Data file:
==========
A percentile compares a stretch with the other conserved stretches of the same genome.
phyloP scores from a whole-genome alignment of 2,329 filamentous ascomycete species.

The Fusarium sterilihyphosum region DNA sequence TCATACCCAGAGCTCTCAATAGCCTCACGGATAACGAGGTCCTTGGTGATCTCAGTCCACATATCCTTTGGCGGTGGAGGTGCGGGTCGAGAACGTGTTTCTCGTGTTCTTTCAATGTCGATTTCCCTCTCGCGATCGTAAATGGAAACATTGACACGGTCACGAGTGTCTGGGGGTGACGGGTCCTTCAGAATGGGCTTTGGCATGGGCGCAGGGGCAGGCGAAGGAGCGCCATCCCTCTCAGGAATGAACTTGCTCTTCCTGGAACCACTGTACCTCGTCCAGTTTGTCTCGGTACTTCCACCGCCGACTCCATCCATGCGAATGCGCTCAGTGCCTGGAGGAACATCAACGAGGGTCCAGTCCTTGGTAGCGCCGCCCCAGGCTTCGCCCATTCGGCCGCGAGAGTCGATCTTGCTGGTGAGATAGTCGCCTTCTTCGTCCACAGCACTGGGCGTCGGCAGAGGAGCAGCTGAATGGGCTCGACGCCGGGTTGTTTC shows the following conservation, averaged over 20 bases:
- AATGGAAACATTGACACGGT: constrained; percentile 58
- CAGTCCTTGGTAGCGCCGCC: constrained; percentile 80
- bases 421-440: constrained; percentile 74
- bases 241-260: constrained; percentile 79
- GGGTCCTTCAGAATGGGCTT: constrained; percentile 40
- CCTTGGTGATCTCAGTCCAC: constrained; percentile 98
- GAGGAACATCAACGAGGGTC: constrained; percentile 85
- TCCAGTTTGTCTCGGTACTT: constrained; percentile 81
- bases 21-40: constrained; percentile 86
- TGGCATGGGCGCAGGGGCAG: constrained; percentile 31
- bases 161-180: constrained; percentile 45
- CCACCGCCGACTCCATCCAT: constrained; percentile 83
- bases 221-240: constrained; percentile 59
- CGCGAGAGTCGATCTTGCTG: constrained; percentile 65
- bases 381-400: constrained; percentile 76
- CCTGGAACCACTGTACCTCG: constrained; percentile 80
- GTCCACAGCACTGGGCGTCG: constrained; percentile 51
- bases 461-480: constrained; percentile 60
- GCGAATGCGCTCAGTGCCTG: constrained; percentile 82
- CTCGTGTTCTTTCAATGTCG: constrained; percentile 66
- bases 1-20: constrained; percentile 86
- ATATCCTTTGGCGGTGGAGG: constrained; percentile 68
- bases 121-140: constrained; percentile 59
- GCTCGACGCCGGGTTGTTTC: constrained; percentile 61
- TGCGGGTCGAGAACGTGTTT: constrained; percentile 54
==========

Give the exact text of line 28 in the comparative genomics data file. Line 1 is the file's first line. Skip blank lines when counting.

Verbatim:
- TGCGGGTCGAGAACGTGTTT: constrained; percentile 54